Nutritional science can be confusing and at the best of times controversial. Studies are forever evolving in this field, with having high carbohydrate vegan diets popular one week, then high fat keto diets the next. During my studies many of my previous beliefs and ideals of what I thought was the most optimal diet, became completely debunked and irrelevant. Now I understand there is no ‘optimal’ way of eating nor ‘optimal’ status of health to reach, everyone has a version of what optimal health looks for them and that’s okay!
Research surrounding nutrition and food science is still young and a lot of funding goes towards disease treatment, not preventative nutrition. It has opened the window for diverse opinions on this topic - speculating on cure, prevention and cause of disease, as well as what foods and dietary patterns improve or hinder our goal for living a long healthy life. It’s easy to get caught up with information on the news and social media - using apps like instagram as your source of evidence for healthy living. So I have gathered some common misconceptions about diet and nutrition for you.
Vegetarian and vegan diets are healthier for you.
If a vegetarian diet is well balanced with lots of variety, it can absolutely be beneficial for good health as well as environmental sustainability. However, following a restrictive diet comes with its risks. Some people can find imbalances in nutrients such as zinc, calcium, vitamin D, vitamin B12, iron, omega-3 and iodine. You can find some of these nutrients in eggs and dairy if you’re vegetarian, as well as plant sources if you’re vegan. It is important to note, nutrient bioavailability is absorbed differently according to the food source. For example, omega-3 fatty acids are found in both flaxseeds and fish, however your body doesn’t absorb the plant-based form as readily as seafood omega-3s. If you are already vegetarian or vegan, it’s a good idea to get your blood tested every 6-12 months to ensure your nutrient intake is at adequate levels. If you are thinking about following a vegetarian or vegan diet, speak to a trusted nutritionist to guide you through this transition in a healthy way.
Low-fat and fat-free products will help you lose weight.
Low-fat culture came about in the 1980s where experts recommended reducing fat to help lower cholesterol. From this evidence, the food industry responded with low-fat breakfast cereals, low-fat yoghurt, reduced fat peanut butter and skim milk—all of which are packed full of sugar to make them still taste flavoursome. Rather than increasing fruits, vegetables, whole grains and legumes, people gravitated towards a high-sugar and high-refined carbohydrate diet. Our healthy fats (monounsaturated and polyunsaturated) can be found in salmon, avocado, olive oil, nuts and tahini. These fats help increase our metabolism, stimulate fat burning, keep us fuller for longer and optimise our cholesterol profile.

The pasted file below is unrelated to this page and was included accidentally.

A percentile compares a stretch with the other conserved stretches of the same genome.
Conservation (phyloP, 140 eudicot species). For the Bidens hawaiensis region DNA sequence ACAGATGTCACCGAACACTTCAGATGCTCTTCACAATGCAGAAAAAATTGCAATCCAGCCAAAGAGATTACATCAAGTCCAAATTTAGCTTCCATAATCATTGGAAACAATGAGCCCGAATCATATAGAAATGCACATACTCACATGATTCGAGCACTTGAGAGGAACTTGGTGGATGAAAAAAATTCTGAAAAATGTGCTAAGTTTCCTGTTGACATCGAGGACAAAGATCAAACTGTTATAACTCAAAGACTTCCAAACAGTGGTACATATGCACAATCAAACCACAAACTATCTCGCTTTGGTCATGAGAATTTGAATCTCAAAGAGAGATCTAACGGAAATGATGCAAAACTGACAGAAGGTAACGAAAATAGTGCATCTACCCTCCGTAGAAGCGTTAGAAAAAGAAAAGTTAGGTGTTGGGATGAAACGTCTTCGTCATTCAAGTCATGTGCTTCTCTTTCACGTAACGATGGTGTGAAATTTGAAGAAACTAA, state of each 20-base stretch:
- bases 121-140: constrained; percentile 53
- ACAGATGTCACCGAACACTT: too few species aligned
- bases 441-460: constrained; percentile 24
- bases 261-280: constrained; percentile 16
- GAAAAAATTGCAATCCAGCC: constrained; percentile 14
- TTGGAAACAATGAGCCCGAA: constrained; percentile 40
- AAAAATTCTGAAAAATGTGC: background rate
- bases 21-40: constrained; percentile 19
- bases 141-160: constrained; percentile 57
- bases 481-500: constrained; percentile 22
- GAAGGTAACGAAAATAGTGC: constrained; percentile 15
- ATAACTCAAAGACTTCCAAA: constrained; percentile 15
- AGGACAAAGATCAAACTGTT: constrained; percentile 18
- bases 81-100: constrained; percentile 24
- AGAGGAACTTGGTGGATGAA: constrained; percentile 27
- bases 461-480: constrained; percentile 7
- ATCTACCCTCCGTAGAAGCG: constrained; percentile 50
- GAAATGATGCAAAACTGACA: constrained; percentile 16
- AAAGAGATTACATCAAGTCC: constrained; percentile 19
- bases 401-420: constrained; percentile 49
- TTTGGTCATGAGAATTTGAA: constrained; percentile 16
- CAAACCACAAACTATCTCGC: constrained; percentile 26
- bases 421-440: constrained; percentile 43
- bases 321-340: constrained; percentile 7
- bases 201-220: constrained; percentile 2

A detox diet will cleanse toxins from your body.
There are specific types of foods that can help support our body through detoxification pathways, including vegetables like broccoli, cauliflower, kale, cabbage and beetroot. That being said, our liver is the organ that detoxifies our toxins (not juice cleanses!). A diet of fried foods, sugary products and alcohol are hard for your liver to process, which slows down these detoxification pathways. A “detox” diet such as a juice cleanse, is not designed for long-term use and will strip your gut of heathy fibres which help feed your “good” bacteria. The most beneficial thing we can do to remove toxins is to take care of our liver by maintaining a healthy diet of fruits, vegetables, whole grains, lean proteins and avoiding alcohol where possible.
Everyone can benefit from a probiotic
Probiotics are our “good” bacteria designed to help maintain a heathy gut flora and immune system. When gut flora becomes unbalanced with “bad” bacteria, probiotics can help restore this balance. However, everyone has a unique balance of microbes in their gut and if probiotic supplementation is required, specific strains need to be identified by a healthcare practitioner to supplement you appropriately. Food sources where you can find probiotics naturally include yoghurt, kefir, sauerkraut, sourdough bread, kimchi, kombucha and some cheeses. Like the saying goes, too much of a good thing is a bad thing and the same applies with probiotics.
Eating healthy is expensive
Health products and organic foods can definitely be pricey, particularly when following the latest health food trends. Eating plant foods seasonally is not only the most affordable way to consume foods, but they provide you with greater satiety than typical fast and junk foods. Some of the most nutrient dense foods are cheap as chips including potatoes, rice, carrots, bananas, lentils and beans. Shopping locally at farmers markets can also be beneficial in grabbing bargain deals for fresh produce. Coming into summer here in Australia, now is a great time to stock up on seasonal fruit and vegetables such as apples, berries, papaya, pineapple, avocado, green beans, beetroot, zucchini, basil and many more!
GET IN TOUCH WITH ERIN
Erin is a Clinical Nutritionist with a passion for longevity medicine and researching new ways to optimise our health span, while prolonging our lifespan. With chronic disease on the continuous rise, it’s never been so important to take care of our bodies now, starting from any age.